Tragic school shooting—the actions of Robert Steinhäuser, a documentary film by Thomas Schadt and Knut Beulich
“I think I am still at the beginning of my life. At the moment I am trying to pass my final school examinations as best I can. A while ago my aim was to study information technology, but you need ten points in this subject to get in, which I cannot achieve. Therefore I have to unfortunately give up on this dream. School is currently anything but fun because it is only ever about coming up with some sort of results. My aim at the moment is to first get good marks in the exams, and second work as a systems analyst.
“I see myself as a person who has certain defects and who is sometimes difficult to bear. On the other hand I’ve also got a good side, like my humour, for example. I don’t know how others see me and somehow it doesn’t really matter. Opinions range from ‘likeable’ to ‘cannot stand him.’ In my opinion what’s important is how you see yourself and not how others see you”—Robert Steinhäuser, German assignment in year 11, Gutenberg Gymnasium.1
This citation, read by German pop singer Herbert Grönemeyer, starts and ends the documentary by Thomas Schadt and Knut Beulich about the mass shooting which took place in the German city of Erfurt two years ago. On April, 26, 2002, 19-year-old Robert Steinhäuser—heavily armed and wearing a head mask—went to his former school and shot 16 people to death, before taking his own life.
The filmmakers deliberately avoid using secondary film effects, like music. “No effects, no aesthetic frills, no pseudo-sentimentalities,” they wrote in February this year. “The discussions alone seemed to us to speak for themselves, in their expressiveness and emotion, and as unobtrusively put together as possible, without the need for any kind of commentary from us.”
In their film, Schadt and Beulich have succeeded in providing numerous details about the social causes of Steinhäuser’s shooting frenzy.
The film allows teachers, students and relatives of the victims to speak, as well as, for the first time, the parents and brother of Robert Steinhäuser, who remain visually and acoustically anonymous. As their statements are read out by actors, the film shows pertinent photos and long camera shots and pans, which remain unobtrusive in order to allow the viewer to keep listening.
The film makes clear that the assertions made by politicians, the media and some academics, that Steinhäuser’s rampage was a one-off event and inexplicable, are false and designed to avoid uncomfortable social and political questions. According to the film, the murders held a mirror up to society—a society in which young people are so desperate and so lacking in hope and perspective, that many of them break down.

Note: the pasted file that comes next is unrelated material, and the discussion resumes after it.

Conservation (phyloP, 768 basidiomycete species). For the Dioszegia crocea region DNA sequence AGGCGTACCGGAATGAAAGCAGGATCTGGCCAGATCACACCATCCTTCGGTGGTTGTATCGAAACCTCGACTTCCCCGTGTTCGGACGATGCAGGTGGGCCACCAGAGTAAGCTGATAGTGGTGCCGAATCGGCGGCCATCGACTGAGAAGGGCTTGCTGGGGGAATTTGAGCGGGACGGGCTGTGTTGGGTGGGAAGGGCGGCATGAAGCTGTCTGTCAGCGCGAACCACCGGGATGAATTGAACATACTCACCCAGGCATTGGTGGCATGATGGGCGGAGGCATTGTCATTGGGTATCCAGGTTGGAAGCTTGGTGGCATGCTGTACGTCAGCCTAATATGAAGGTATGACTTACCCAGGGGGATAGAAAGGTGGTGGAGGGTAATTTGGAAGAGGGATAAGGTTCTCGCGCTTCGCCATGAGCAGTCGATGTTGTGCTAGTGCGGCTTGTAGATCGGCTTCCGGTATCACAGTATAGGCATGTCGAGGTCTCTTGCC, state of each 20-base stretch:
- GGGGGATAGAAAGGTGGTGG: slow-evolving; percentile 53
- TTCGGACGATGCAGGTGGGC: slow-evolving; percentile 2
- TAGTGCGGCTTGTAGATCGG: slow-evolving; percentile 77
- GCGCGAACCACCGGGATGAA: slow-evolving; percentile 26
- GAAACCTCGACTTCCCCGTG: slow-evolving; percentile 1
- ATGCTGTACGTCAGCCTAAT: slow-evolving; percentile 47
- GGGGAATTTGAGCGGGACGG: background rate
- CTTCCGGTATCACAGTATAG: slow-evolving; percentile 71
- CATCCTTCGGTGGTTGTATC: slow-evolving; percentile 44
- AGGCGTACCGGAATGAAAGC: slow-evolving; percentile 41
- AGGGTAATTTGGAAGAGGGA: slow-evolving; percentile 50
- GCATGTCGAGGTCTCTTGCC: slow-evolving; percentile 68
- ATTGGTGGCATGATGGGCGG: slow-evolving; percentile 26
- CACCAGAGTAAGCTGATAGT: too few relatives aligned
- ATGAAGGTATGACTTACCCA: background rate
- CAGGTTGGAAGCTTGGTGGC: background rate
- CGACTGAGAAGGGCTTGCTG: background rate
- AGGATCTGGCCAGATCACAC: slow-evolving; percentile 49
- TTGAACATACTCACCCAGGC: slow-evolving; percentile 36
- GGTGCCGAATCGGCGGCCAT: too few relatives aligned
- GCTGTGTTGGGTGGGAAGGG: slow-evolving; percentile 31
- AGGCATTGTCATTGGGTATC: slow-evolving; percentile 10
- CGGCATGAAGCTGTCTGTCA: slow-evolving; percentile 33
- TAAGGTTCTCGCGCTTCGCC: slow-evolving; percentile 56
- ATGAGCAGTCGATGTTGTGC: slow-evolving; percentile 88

Robert Steinhäuser was neither an outsider nor abnormal. On the contrary, what is striking is just how normal his life was up until his horrible crime. He was a student with problems, like those of so many young people of his age; he had the same teachers as his fellow students; and he had parents who were typical, particularly for East Germany.
In fact the comments of Steinhäuser’s parents demonstrate that the reunification of Germany, with its consequences for the former East Germany, played a significant role in the circumstances that led Steinhäuser to murder. [This environment is, by the way, illuminated very well in Für Heute Reicht’s (That’s Enough for Today)—the much-discussed and readable book by Ines Geipel.]
The film depicts the helplessness of the parents: their desperate search for signs that they did not pick up on, their self-reproach for not taking better care of their son. For the family the shootings were just as surprising as for all those who knew Robert.
Robert Steinhäuser entered school the same year the GDR (German Democratic Republic, the former East Germany) collapsed. His primary school years were marked by the social decline of East Germany. Mass unemployment and impoverishment took hold and the dishonest morality of the Stalinist bureaucracy was replaced by the morality and laws of the free market. Personal performance, not solidarity with others, was heralded as the guarantee for a good livelihood. However, only a few managed to obtain a better living standard under the new conditions, especially in the 1990s. Most were driven into unemployment and cheap labour, and thereby into poverty and misery. A rat race developed in all areas of society—including in the schools—over who would get the few opportunities on offer.
After primary school Robert attended high school.1 At the first teacher-parent night, however, Robert’s parents learned of the rampant violent behaviour in classes at the school that made teaching impossible. As a result, his parents decided to send him, along with his elder brother, to the Gutenberg Gymnasium (a higher level high school). “Robert can’t stay here,” his mother recalls thinking, “our poor child among all these scatterbrains.” Today, Robert’s parents reproach themselves about this decision: “That was the biggest mistake of our lives.”